iLocal News Archives

Feedback requested on United Kingdom’s relationship with its Overseas Territories

The United Kingdom (“UK”) Parliament’s Public Administration and Constitutional Affairs Committee (“the Committee”) recently issued a call for evidence in connection with the constitutional arrangements of the UK’s Overseas Territories, including the Cayman Islands.1 In fulfilment of its constitutional mandate, the Constitutional Commission now seeks to provide a contextual explanation for this request, along with links to additional resources to assist persons who are interested in making submissions.


The Committee’s call for evidence is premised on gaining a better understanding of whether the relationships between the UK and its Overseas Territories are fit for purpose. Noting that each of the UK’s Overseas Territories are unique, the Committee’s Chair, William Wragg MP, has advised that: “We recognise that there is no ‘one size fits all’ framework for relations between the UK and the Overseas Territories, but by better understanding how existing arrangements operate in practice, we can better assess whether they are satisfactory and appropriate in the 21st century.”

This Committee has also acknowledged that this call for evidence is timely in light of the passage of the Sanctions and Money Laundering Act 2018, where the unusual step was taken by the UK Parliament to extend this Act to cover Overseas Territories as well as the UK. In the Cayman Islands, this precipitated constitutional discussions with the UK, which ultimately resulted in the Cayman Islands Constitution (Amendment) Order 20202 and some realignment of the way in which the UK Parliament and Government interacts with the Cayman Islands.3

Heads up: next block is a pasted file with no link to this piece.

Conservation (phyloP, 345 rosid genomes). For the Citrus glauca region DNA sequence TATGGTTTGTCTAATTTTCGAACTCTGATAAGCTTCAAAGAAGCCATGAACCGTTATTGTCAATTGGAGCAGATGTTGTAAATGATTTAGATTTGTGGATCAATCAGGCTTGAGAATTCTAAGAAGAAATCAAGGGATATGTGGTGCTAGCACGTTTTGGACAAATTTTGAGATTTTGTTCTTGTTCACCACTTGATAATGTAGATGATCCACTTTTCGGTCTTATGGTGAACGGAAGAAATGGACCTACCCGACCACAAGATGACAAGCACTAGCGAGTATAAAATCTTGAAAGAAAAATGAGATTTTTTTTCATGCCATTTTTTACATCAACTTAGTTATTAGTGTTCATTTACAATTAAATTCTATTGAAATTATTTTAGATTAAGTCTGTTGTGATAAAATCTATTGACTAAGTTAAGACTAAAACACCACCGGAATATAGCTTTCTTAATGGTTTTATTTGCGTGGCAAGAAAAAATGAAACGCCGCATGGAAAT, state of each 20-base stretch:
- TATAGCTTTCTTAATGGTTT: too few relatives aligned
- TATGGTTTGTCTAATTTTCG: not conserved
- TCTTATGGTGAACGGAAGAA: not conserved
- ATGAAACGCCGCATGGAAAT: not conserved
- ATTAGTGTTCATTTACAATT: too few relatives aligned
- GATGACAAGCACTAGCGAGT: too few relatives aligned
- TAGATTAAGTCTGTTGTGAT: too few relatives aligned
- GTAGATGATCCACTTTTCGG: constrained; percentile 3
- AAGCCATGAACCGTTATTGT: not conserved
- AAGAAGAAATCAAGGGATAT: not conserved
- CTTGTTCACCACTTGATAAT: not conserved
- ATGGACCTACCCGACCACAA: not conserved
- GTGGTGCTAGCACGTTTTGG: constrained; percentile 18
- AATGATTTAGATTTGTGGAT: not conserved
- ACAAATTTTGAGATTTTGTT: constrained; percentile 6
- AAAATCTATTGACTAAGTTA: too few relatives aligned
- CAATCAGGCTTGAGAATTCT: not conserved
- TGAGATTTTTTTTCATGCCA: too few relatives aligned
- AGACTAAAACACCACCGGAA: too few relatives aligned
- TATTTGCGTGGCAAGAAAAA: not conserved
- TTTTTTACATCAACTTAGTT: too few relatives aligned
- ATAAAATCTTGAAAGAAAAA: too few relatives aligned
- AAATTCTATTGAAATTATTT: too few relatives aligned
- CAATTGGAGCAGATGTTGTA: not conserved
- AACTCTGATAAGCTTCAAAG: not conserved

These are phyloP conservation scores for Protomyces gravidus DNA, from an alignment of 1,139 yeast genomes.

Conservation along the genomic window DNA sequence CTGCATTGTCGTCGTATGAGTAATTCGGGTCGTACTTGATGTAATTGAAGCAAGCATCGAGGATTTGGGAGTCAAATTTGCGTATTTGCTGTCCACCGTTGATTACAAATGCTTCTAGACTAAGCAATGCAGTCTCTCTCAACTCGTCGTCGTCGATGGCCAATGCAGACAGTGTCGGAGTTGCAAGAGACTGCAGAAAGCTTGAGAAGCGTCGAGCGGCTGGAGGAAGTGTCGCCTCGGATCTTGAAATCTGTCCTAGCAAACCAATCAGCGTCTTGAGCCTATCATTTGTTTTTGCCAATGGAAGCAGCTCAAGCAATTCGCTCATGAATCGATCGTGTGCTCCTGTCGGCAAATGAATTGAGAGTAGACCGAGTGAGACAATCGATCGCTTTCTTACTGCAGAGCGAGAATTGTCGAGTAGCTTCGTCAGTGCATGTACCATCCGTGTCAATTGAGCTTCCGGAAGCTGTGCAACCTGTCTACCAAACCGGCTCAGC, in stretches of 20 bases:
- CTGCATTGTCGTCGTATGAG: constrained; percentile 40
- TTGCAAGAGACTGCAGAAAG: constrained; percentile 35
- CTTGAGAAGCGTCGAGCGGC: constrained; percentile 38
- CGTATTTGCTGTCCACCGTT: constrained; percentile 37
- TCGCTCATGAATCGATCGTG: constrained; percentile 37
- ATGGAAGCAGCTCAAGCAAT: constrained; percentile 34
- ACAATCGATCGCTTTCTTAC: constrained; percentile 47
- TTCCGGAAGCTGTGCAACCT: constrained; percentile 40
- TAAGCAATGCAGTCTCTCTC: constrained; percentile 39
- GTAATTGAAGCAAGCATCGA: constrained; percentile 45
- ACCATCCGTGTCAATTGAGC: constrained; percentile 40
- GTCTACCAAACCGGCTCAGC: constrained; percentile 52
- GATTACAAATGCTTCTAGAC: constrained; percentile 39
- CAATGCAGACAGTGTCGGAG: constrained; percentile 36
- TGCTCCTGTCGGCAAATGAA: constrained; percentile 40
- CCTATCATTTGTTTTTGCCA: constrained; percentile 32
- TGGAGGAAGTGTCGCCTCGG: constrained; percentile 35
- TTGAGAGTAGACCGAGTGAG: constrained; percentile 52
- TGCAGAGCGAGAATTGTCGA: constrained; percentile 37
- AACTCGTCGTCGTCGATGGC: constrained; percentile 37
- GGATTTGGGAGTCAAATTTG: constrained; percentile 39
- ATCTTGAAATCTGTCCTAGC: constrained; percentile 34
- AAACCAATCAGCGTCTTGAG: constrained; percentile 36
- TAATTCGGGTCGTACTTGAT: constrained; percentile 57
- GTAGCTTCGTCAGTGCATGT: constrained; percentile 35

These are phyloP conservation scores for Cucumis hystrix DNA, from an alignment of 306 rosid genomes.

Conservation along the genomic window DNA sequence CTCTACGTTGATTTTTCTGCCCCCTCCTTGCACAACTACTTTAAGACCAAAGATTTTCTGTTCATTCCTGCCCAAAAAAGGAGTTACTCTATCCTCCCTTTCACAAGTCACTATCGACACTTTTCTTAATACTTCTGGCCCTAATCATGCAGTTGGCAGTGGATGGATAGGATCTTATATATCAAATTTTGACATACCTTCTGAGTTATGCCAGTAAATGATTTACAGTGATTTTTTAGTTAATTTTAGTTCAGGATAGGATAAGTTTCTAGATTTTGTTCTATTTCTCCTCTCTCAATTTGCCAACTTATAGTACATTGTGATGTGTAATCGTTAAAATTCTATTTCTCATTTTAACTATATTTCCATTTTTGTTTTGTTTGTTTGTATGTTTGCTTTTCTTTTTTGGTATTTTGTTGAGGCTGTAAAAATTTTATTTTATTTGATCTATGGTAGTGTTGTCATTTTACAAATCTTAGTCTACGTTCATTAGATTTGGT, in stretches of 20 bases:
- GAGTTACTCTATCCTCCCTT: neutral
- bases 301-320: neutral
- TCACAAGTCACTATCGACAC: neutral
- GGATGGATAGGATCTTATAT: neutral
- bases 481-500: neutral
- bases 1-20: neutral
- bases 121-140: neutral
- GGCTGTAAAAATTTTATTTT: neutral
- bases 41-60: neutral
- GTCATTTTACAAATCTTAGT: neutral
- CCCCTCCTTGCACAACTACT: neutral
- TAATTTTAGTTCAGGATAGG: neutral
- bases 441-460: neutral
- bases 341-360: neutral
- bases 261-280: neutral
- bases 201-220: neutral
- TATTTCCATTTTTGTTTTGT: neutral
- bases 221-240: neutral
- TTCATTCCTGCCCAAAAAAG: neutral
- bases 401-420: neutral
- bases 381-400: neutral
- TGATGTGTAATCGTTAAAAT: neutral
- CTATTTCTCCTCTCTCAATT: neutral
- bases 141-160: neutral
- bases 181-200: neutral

This initiative now presents a further opportunity to analyse and consider this relationship, which as the Committee’s Chair, William Wragg MP, has also observed, is important because “… with no official representation in UK Parliament, these constitutional arrangements are often misunderstood or overlooked.”

Scope of the Call for Evidence

The Committee is seeking evidence on how the UK Parliament and the UK Civil Service engages with the Overseas Territories; how the interests of the UK Overseas Territories are represented in the UK Parliament; and how the rights of British overseas citizens are protected.

Submissions addressing any or all of the following questions are welcomed:
 Are the UK’s current constitutional arrangements as regards the overseas territories satisfactory

1 United Kingdom Parliament, The Status of the UK’s Overseas Territories in the 21st Century, 20 April 2023 (retrieved on 29 May 2023), committee/news/194822/the-status-of-the-uks-overseas-territories-in-the-21st-century/.

3 See the Constitutional Commission’s Explanatory Note (17 February 2020) at: natoryNotetoCIG_170220_1582828896_1582828903.pdf.


Your email address will not be published. Required fields are marked *